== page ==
Groovy/Grails: How to disable a controller

Let's say you have a plugin. That plugin includes a controller. You don't want to use the controller provided by the plugin (for whatever reason) but instead you want use your own controller.

What do you do?

Filters my friend. Filters.

Next to your Config.groovy file in the grails-app/conf directory create for your self a file called DisableFilters.groovy and then add a class definition. Here's a filter definition that disables everything in the application... (making your grails application headless).

class DisableFilters {

def filters = {
all(controller:'*', action:'*') {
before = {
// return false
after = {
afterView = {

Now you'll notice there is a before closure and it returns false. This closure fires before the request is passed to its destined controller/action. The * means match all. So if you had a specific controller name or specific controller name pattern you wanted to disable you could easily disable all these by matching the name here.

Notice the nifty after which would execute after the controller and action complete. Finally you have the afterView closure which would execute after the entire call chain was done and the browser has left. I'll leave the uses for these up to your imagination.

In the filter body you have access to everything you have in a grails controller so you have a great deal of flexibility here with what you can do. You could look at usernames, session data, whatever your heart desires. You can even redirect the request to another URL using the same conventions as you would have in a controller. So have at it!


double entendre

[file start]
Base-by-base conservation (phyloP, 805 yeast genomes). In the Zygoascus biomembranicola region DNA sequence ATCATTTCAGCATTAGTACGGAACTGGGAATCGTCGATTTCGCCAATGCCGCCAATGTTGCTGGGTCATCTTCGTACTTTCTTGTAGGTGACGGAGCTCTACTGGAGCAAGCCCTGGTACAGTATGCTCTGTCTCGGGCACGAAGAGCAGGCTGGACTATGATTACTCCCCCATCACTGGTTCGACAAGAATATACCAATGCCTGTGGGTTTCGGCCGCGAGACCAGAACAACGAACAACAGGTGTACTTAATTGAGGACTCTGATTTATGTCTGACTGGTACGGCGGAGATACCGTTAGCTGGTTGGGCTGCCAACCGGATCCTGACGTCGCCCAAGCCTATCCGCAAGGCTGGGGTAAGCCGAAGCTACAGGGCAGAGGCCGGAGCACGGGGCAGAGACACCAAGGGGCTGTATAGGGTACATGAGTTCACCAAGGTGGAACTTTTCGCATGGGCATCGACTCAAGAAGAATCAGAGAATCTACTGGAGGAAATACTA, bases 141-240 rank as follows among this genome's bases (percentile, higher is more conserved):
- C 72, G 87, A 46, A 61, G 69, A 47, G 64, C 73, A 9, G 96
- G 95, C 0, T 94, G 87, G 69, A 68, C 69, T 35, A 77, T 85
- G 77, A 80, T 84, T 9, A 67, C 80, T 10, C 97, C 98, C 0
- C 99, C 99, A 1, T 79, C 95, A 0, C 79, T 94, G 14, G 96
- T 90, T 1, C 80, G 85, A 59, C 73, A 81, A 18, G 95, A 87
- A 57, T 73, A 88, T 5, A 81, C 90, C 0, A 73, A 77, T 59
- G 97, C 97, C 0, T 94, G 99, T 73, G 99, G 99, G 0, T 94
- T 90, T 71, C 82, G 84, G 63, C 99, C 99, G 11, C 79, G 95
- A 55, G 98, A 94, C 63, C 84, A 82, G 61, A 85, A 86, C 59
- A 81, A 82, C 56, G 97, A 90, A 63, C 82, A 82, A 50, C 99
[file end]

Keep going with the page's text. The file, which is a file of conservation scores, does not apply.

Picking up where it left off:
I have said "The Future of Java is Groovy" and I meant it deliberately as a double entendre. The future of Java is indeed groovy and is indeed Groovy. This does not mean Java will be supplanted by Groovy, or some other language. Instead, the future of the JVM and the technology stack that calls the JVM home is tied more to technological off-shoots like Groovy than it is to any other purist re-engineering of the JVM or the core Java language.

Java is what it is at this point. Tools like Groovy give developers the chance to get a gentle introduction to new techniques such as Functional Programming, Parallel Computing, Domain Specific Langauges, Runtime Metaprogramming, and Compiletime Metaprogramming, as well as a whole host of other techniques and technologies.

The beauty of Groovy as a programming language is how accessible it makes all these advanced techniques to a beginner and how readily it will get out of the way of an expert. This is a beautiful balance of the elegant and the ugly that few other languages manage to pull off well.

Do I think Groovy will supplant Java on the JVM? No, not really. Do I think any other language will make that claim? I seriously doubt it. Do I think Java needs a successor? No. No I do not.

The closest ecosystems that we can draw analogies to for the modern JVM are the .Net ecosystem and the C/C++ ecosystem. The C/C++ ecosystem is probably a better environment to draw lessons from since C/C++ long ago shed its lock-in with a single vendor (that being AT&T long long ago).

I think Java is growing up the same way the C/C++ ecosystem did and C hasn't really changed much over the years. I think Java needs to become the same kind of solid foundation. If other languages come and go on the JVM that needs to be groovy with everyone.

I don't steer any ships in the Groovy navy, I don't direct any plans or strategies, so what I say here is just what I say, and what I say is:
Groovy allows rapid access to advanced computing concepts with a minimum extraneous cognitive load.